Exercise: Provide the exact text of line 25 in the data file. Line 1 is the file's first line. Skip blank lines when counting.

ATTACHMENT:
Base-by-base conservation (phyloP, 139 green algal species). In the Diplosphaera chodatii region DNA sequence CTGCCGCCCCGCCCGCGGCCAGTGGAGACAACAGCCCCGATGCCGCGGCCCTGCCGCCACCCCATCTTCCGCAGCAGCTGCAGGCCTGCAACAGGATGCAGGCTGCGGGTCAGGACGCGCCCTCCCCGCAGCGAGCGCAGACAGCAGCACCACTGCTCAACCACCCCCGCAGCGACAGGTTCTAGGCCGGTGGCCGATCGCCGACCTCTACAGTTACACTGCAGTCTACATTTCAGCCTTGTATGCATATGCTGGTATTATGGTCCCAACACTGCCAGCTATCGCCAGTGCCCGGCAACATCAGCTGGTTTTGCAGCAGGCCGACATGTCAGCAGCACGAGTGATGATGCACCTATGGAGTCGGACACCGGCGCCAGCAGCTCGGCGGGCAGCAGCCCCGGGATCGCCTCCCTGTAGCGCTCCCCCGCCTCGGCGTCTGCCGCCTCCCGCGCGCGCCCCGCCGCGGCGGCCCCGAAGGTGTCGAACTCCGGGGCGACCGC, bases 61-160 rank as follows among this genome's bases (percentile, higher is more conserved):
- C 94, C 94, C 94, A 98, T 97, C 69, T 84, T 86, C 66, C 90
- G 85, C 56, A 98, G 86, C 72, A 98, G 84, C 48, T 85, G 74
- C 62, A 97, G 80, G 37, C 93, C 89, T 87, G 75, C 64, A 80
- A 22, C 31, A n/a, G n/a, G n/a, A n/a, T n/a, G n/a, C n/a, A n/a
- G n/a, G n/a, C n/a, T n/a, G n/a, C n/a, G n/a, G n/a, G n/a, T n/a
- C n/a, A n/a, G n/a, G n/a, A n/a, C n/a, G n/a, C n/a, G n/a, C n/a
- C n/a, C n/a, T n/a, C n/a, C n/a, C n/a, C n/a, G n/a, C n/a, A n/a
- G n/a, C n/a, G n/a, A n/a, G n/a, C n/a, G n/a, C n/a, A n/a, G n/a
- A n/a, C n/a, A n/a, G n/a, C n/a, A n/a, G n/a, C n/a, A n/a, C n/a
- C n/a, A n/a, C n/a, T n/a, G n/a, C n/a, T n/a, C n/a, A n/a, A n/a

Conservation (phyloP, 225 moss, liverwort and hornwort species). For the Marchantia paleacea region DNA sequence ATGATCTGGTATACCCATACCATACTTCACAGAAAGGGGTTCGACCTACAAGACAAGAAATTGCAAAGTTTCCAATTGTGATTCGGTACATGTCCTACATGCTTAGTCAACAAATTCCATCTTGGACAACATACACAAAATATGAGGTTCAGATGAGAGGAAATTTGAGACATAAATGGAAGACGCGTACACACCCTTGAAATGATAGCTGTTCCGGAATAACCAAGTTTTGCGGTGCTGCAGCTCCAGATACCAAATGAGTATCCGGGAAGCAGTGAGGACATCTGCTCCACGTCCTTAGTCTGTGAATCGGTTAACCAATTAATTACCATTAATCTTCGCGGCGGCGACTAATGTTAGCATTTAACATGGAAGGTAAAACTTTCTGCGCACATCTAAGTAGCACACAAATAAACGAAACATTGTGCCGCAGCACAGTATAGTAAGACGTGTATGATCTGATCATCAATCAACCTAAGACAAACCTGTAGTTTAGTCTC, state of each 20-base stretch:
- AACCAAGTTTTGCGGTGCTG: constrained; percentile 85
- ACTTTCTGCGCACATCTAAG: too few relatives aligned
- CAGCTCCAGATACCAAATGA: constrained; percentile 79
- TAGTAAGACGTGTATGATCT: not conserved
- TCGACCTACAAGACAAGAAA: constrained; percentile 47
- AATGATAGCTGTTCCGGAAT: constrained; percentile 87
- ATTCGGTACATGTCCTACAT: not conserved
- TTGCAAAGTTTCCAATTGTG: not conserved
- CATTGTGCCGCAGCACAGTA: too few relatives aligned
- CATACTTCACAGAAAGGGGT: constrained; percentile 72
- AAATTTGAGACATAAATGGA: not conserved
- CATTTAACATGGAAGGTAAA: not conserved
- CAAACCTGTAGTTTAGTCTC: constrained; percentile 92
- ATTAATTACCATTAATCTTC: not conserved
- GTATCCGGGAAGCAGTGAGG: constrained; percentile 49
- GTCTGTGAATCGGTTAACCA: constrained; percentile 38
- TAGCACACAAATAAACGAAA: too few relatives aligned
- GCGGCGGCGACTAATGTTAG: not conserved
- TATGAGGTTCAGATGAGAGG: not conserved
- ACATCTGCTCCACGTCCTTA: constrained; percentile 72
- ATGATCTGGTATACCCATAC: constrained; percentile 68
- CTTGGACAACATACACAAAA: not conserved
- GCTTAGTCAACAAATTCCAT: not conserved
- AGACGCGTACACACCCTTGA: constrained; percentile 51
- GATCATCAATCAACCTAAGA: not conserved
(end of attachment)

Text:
- CAAACCTGTAGTTTAGTCTC: constrained; percentile 92